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thumbnail Fig. 4

Panel a: regions used for the spatially resolved spectral analysis. Red circles are likely point sources excluded from the extraction regions. The circle inside box 1 was used to exclude the emission of the pulsar from the surrounding diffuse emission. Panel b: MOS1 (black) and MOS2 (red) spectra of the bar in the 1–7 keV band. The solid lines represent the best fit for an absorbed power-law model.

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Table 2

Spectral analysis parameters of the diffuse emission from the PWN and the pulsar PSR J1826−1256.

Table 3

Parameters of spatially resolved spectral analysis of the bar feature.

thumbnail Fig. 5

Variation of the X-ray photon index ΓX (top panel) and the surface brightness SB (bottom panel) with respect to the distance r to box 1 (labelled in Fig. 4a). The SB is expressed in units of 10−17 erg s−1 cm−2 arcsec−2.

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3.2.2 Origin of TeV emission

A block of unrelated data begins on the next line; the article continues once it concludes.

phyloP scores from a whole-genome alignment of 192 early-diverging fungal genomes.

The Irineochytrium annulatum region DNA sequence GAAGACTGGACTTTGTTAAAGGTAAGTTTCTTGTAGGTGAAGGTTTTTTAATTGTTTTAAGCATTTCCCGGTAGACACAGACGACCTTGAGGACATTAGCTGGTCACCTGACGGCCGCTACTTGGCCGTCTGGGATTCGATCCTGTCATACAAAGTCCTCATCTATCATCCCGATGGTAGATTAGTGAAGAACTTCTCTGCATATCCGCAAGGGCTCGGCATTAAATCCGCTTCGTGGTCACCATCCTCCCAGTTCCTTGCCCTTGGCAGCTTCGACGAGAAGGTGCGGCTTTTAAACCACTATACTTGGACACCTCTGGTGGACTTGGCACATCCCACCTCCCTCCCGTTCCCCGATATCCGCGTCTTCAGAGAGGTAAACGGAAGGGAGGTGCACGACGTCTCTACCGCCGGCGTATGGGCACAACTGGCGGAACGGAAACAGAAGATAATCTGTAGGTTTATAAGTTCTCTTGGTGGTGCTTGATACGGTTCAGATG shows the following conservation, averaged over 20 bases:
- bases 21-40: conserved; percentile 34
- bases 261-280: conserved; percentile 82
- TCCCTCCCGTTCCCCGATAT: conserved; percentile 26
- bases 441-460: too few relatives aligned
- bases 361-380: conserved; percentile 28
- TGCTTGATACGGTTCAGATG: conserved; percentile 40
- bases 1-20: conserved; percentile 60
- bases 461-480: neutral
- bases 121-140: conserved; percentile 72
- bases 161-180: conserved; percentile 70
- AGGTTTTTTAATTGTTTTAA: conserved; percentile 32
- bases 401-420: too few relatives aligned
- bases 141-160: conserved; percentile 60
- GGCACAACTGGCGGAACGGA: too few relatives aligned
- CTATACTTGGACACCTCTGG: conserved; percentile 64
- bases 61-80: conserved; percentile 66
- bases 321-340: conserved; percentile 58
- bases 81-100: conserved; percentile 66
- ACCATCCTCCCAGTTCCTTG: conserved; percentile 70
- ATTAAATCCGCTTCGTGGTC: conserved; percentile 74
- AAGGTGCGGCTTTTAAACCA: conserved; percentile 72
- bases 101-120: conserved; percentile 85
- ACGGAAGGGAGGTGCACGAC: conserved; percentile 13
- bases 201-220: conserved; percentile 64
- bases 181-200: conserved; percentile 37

In a search for counterparts to HESS J1826−130, the X-ray PWN driven by the PSR J1826−1256 appears to be the most plausible candidate. In a leptonic scenario the TeV emission is expected to arise from inverse Compton (IC) scattering between the ambient low energetic photons and the same population of electron producing synchrotron radiation in the keV band. In our analysis of the spectral behaviour (see Sect. 3.2.1), we found that the photon index ΓX of the extended X-ray PWN is 1.8 ± 0.2, close to the value ΓTeV = 2.0 ± 0.1 of the TeV spectrum of HESS J1826−130 (H.E.S.S. Collaboration 2018). This fact suggests a scenario in which the X-ray and TeV emissions arise from the same population of electrons (Pavlov et al. 2008). Based on our X-ray results and assuming that the softening of the spectrum with the distance from the pulsar is due to cooling effects, we estimated the magnetic field B in the nebula from the relation kyr, where BμG is the magnetic field expressed in μG and EkeV = Esync∕(1 keV) being Esync the energy of photons produced in the synchrotron radiation. As a consequence of the radiative cooling, the synchrotron cooling time τsync should be smaller than the age of the PWN, which we roughly approximated to the pulsar’s characteristic age τc ~ 14 kyr. The condition τsync < τc, gives B > 2 μG for Esync = 1.5 keV (the peak ofthe X-ray spectrum shown in Fig. 4a). The corresponding energy of the electrons is TeV. For Esync = 1.5 keV and B > 2 μG, we constrained the energy of the synchrotron emitting electrons to be Ee < 150 TeV.